Tawnya Bhattacharya is a writer, writing instructor, and founder of Script Anatomy, a writing school that helps television writers reach their writing goals and elevate their craft through classes, workshops and private consultations. Bhattacharya’s teaching career began at Writers Boot Camp from 2005 – 2008. Having experienced gaps in continuing education for screenwriters as both a student and a teacher, Tawnya found she had both the craft to be able to quickly discern what was missing and the rhetoric to articulate it to students, so she created Script Anatomy — a unique curriculum to give writers practical development, writing and rewriting tools based on her own process. She launched Script Anatomy in 2011. Uniquely, Bhattacharya brings both a ten-year teaching background and professional writing experience to Script Anatomy’s curriculum. She most recently has guest-taught workshops with ISA (International Screenwriters Association) and the Disney | ABC Writing Program and writes a column in Script Magazine called “Your TV Guide.“ Currently a Writer/Producer on Freeform’s “Famous in Love,” Tawnya has also written on NBC’s The Night Shift, TNT’sPerception, The Client List at Lifetime and on USA’s Fairly Legal, with her writing partner, Ali Laventhol. Repped by ICM Partners, Heroes and Villains Entertainment and Morris Yorn, they are former NBC Writers on the Verge fellows, winning one of 8 spots out of 1200 applicants. The team also made semi-finalists for the ABC Disney Fellowship before getting a job that took them out of the running, and have developed projects with Battle Plan, Fresh Ink, Cinestar and Lionsgate. Tawnya was also a FOX Writer’s Intensive fellow (FOX optioned her semi-autobiographical pilot). With Script Anatomy, Bhattacharya has helped hundreds of writers succeed. Some have won contests, festivals, and fellowships, others secured representation, or been hired for assignments. Others still have graduated from Script Anatomy to go onto their first staff jobs on network and cable shows, even selling TV pilots, screenplays, and novels as a result. Full Bio »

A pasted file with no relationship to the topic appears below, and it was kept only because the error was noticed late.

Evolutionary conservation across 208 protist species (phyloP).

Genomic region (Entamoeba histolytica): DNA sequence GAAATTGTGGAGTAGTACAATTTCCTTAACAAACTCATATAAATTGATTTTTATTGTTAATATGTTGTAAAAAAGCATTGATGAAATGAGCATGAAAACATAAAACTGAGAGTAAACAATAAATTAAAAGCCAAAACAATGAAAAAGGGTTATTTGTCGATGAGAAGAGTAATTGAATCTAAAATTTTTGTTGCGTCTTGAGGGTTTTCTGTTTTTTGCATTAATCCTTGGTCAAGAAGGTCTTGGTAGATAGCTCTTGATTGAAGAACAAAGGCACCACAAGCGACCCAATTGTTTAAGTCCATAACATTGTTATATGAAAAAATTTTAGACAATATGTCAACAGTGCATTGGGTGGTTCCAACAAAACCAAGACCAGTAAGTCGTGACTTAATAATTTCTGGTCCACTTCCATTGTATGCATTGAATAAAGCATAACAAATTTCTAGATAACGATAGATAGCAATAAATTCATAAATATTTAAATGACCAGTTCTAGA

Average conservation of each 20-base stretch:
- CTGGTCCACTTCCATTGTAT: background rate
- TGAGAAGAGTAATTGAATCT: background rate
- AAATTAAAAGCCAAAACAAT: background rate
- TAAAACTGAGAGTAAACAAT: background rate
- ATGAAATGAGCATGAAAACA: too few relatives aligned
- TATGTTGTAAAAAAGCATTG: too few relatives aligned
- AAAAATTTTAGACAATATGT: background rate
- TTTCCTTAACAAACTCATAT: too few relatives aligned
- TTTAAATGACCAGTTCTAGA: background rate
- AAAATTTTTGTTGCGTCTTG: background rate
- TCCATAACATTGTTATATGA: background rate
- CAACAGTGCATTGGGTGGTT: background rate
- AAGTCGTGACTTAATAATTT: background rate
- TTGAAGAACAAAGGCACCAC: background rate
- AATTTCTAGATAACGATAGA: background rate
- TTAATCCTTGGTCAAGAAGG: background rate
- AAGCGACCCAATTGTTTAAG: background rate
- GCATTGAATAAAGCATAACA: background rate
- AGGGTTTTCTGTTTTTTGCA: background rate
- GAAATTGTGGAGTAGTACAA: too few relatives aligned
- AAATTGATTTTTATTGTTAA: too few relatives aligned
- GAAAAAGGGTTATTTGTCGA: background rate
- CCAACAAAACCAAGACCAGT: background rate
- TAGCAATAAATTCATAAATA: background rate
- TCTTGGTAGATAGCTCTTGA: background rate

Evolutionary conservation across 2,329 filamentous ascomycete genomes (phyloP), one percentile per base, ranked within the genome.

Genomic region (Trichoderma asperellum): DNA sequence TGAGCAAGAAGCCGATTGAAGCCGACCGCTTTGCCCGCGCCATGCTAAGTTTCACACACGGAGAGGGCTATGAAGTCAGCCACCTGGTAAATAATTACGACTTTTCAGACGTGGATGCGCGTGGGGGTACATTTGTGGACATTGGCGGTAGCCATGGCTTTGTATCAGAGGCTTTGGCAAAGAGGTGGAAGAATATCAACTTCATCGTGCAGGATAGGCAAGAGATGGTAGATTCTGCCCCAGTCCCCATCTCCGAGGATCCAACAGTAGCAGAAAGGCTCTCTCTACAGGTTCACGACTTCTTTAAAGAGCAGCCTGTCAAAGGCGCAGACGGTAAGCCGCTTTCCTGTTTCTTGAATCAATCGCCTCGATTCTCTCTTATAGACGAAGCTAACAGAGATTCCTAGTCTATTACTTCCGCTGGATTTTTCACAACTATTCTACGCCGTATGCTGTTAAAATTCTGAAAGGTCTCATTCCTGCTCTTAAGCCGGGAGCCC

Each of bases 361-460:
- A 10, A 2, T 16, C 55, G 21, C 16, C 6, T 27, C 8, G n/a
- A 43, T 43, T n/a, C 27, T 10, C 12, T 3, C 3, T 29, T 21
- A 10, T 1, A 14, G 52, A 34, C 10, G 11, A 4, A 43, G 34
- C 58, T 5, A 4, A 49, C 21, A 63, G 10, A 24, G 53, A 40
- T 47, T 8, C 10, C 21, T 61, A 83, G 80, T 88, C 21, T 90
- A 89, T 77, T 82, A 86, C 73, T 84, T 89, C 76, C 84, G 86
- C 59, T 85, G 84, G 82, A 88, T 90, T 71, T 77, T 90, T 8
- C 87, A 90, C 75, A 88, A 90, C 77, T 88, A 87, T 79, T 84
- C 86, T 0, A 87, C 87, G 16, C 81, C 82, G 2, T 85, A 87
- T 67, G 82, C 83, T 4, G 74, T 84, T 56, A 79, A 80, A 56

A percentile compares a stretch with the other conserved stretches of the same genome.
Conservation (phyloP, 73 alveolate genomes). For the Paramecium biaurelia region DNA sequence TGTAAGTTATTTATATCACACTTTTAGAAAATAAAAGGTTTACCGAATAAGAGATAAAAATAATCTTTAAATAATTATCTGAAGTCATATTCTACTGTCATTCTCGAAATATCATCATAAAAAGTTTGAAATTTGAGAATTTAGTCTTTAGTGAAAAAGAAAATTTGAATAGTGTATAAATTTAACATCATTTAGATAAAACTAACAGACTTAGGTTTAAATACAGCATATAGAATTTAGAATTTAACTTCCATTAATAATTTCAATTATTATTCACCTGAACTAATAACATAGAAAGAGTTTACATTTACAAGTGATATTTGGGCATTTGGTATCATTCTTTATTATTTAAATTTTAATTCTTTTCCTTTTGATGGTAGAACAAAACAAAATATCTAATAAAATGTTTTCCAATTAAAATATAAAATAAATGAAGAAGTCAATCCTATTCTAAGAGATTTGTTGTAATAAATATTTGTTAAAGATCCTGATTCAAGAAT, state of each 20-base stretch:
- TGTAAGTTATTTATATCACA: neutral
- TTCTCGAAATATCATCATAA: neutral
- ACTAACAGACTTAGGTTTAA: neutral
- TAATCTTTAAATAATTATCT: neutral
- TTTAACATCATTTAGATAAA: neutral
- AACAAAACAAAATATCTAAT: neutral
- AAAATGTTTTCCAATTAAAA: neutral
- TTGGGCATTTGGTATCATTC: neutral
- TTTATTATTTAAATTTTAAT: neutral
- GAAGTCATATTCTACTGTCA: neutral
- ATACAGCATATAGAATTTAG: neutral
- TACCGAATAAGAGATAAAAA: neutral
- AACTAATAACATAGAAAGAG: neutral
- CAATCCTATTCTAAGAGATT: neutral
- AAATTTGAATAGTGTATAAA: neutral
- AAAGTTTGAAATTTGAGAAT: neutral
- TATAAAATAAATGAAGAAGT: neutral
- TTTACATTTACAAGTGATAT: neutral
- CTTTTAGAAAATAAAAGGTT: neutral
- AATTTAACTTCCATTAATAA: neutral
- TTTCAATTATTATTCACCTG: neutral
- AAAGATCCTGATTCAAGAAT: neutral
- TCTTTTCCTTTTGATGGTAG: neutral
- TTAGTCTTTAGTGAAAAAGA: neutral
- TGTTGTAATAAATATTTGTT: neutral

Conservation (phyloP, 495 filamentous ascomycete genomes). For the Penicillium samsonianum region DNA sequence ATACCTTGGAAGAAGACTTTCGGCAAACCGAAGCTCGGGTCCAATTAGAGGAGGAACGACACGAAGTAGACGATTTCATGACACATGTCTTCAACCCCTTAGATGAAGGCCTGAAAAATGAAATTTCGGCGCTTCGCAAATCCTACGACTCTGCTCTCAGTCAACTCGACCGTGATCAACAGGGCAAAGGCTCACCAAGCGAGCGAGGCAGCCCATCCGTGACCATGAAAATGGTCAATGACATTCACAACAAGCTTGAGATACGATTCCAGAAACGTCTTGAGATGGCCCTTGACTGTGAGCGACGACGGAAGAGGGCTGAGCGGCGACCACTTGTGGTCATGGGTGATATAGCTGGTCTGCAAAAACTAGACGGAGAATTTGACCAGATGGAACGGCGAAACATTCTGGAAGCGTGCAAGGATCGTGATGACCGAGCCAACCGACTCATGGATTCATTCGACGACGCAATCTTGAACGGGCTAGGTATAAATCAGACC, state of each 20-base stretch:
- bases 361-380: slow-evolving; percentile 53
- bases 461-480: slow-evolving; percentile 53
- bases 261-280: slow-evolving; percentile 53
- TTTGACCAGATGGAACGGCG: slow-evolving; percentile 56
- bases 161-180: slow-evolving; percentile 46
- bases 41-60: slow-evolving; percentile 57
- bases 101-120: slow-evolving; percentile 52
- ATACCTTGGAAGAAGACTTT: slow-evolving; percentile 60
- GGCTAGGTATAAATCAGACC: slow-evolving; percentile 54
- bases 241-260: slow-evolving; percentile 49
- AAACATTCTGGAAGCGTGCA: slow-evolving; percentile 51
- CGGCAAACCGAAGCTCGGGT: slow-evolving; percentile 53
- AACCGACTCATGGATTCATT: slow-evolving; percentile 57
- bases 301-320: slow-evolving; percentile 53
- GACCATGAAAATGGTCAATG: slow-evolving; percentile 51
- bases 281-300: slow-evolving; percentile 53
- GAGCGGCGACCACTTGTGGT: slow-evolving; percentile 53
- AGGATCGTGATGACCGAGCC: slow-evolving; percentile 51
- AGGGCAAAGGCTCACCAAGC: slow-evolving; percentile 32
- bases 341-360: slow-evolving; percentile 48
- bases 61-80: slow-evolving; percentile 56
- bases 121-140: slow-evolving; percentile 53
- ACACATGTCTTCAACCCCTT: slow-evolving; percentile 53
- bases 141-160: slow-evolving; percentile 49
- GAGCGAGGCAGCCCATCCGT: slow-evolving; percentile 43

This special fellowship season workshop will focus on the architecture of the dreaded fellowship submission materials!
Your host, Tawnya Bhattacharya, an alumna of both NBC Writers on the Verge and the FOX Writers Intensive, is currently a writer/producer on Freeform's "Famous in Love," and has also written on TNT's “Perception," NBC's "The Night Shift, Lifetime's "The Client List," and "Fairly Legal" for USA with her writing partner, Ali Laventhol. Tawnya has also taught for the Disney|ABC Writing Program for the past two years. She is repped by ICM Partners, Heroes and Villains Entertainment and Morris Yorn.
Over the years Tawyna has taught hundreds of writers on how to put together successful, winning bios & essays. In this Stage 32 Next Level Webinar, Tawnya will deconstruct successful fellowship bios & essays, analyze why they work, and help you articulate the symbiotic relationship between your life story and your brand as a writer in 500 words or less. Here's just some of the things we’ll cover:
PLUS! You will get handouts:
Bhattacharya’s company, Script Anatomy is a TV writing school taught solely by working TV writers and has launched the careers of many writers. Alum have been in every single Fellowship Program (including 5 in 2016/2017) and have sold pilots and staffed on shows such as American Crime, The Handmaid’s Tale, Chicago Justice, The Blacklist, Blindspot, The 100 and more… For more info about Script Anatomy, visit www.scriptanatomy.com
Q: What is the format of a webinar?
A: Stage 32 Next Level Webinars are typically 90-minute broadcasts that take place online using a designated software program from Stage 32.
Q: Do I have to be located in a specific location?
A: No, you can participate from the comfort of your own home using your personal computer! If you attend a live online webinar, you will be able to communicate directly with your instructor during the webinar.